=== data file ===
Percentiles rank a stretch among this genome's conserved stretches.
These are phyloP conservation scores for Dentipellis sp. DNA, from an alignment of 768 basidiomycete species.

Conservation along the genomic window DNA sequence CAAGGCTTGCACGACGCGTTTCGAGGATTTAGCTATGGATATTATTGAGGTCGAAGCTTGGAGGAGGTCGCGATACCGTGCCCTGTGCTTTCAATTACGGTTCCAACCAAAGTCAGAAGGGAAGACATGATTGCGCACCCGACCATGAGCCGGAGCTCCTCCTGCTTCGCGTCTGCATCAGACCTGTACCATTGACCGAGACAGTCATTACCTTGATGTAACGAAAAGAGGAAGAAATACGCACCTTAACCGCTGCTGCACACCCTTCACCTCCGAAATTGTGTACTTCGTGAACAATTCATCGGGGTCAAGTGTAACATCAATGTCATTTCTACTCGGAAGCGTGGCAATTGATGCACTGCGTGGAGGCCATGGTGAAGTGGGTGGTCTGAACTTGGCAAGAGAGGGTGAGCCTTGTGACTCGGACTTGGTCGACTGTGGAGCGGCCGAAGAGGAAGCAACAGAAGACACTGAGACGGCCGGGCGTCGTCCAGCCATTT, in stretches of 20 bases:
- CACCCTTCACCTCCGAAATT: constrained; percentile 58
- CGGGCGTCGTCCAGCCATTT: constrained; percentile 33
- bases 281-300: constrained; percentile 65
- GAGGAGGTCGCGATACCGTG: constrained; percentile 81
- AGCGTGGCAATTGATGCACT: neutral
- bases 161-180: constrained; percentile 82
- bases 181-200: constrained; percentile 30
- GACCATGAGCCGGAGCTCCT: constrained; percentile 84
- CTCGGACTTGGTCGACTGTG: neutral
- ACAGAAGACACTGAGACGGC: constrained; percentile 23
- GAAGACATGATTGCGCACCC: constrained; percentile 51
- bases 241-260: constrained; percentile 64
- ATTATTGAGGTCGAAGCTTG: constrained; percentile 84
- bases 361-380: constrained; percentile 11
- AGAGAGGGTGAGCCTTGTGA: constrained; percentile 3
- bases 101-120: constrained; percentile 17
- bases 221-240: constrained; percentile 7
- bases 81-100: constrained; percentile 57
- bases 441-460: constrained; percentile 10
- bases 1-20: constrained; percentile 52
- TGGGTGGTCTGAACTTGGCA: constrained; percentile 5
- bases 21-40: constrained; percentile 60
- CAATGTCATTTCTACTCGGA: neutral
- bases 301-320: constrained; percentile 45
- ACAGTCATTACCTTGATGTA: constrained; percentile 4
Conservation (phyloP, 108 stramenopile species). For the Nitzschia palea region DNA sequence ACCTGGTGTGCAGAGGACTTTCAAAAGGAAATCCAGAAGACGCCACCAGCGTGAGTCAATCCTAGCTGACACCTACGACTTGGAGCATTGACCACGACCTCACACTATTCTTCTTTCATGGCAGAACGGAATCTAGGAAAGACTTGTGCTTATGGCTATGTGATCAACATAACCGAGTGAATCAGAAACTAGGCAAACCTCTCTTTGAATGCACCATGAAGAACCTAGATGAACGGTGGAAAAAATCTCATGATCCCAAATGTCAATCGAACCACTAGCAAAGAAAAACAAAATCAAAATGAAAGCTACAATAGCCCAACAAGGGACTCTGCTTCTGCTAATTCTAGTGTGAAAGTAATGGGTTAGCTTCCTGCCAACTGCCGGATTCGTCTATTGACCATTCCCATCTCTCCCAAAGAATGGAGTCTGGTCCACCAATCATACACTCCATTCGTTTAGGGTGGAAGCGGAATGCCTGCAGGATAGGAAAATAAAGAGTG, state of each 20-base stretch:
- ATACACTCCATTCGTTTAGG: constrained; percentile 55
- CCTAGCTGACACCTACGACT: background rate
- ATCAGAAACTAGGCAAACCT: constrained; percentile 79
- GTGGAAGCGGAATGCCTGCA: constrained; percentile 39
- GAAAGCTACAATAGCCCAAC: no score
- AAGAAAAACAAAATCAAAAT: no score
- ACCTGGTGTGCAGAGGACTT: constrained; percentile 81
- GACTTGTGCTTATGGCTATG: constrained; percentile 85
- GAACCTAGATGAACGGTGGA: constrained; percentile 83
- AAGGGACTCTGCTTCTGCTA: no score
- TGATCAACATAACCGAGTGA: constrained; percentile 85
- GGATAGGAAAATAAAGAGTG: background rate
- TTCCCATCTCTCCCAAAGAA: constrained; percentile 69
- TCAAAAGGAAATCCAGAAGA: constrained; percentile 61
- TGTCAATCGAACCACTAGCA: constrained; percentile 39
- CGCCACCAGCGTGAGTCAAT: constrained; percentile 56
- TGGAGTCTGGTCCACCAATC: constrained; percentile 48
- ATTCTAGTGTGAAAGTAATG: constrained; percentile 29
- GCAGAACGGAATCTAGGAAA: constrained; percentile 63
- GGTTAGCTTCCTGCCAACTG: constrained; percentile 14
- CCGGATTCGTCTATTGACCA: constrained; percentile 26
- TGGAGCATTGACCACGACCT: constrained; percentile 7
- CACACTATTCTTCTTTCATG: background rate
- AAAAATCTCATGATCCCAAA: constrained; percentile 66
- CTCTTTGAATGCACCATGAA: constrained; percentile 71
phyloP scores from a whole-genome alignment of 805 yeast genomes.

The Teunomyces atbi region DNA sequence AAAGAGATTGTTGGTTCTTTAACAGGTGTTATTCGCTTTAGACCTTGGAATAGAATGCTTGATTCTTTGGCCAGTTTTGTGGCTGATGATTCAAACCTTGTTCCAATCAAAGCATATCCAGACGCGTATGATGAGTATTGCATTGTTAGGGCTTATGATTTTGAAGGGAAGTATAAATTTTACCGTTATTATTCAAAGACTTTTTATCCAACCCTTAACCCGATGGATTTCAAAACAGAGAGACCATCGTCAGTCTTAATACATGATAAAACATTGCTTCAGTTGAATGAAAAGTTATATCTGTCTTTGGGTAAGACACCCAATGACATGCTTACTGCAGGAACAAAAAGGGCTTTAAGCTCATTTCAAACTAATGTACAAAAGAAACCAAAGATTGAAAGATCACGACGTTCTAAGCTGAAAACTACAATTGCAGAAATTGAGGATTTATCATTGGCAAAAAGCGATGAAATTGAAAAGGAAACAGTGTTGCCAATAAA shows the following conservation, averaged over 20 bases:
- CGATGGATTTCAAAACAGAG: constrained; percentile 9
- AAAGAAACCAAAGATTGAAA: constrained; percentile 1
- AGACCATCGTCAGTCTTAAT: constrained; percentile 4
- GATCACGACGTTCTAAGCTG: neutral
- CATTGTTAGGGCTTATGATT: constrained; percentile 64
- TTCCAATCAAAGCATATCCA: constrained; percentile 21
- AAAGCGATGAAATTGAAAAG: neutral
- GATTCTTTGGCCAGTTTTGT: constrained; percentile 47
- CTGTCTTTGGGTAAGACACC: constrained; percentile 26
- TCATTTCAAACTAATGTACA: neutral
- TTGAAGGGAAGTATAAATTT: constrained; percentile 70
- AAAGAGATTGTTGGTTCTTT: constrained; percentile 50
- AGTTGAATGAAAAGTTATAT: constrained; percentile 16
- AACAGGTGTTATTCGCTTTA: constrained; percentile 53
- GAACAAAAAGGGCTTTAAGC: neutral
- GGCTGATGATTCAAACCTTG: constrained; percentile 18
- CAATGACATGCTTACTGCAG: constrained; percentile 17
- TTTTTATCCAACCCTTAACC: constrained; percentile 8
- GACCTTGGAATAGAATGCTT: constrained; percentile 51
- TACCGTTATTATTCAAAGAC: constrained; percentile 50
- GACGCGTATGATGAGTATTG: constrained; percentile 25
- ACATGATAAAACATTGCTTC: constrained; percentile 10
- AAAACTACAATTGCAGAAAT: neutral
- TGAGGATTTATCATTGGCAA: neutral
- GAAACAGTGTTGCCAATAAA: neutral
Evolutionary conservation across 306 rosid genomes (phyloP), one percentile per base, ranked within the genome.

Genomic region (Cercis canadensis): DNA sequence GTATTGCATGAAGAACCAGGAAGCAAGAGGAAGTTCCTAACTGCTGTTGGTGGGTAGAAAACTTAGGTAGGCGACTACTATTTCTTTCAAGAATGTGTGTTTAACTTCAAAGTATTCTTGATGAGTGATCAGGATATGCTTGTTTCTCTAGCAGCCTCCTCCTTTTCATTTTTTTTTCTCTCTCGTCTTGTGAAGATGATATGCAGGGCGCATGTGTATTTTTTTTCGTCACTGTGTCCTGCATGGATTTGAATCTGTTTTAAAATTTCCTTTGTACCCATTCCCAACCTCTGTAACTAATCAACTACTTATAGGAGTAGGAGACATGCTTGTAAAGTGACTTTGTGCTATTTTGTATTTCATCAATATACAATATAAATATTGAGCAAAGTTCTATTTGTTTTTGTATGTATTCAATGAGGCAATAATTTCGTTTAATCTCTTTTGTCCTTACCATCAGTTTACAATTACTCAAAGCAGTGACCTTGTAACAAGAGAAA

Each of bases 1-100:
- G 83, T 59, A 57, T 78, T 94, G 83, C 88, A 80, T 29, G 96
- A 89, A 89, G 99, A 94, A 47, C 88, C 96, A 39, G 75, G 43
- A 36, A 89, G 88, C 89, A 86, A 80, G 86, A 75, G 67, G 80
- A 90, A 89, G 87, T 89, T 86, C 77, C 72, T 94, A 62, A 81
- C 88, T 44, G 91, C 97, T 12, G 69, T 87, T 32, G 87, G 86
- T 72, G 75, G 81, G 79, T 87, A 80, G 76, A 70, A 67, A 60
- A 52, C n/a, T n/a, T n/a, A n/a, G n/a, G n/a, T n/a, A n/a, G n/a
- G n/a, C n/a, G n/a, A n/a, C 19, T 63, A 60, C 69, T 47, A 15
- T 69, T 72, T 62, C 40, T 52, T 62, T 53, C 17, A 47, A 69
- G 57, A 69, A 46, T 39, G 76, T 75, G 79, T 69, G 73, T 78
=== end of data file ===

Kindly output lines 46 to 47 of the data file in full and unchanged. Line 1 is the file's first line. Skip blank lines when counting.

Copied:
- TGGAGTCTGGTCCACCAATC: constrained; percentile 48
- ATTCTAGTGTGAAAGTAATG: constrained; percentile 29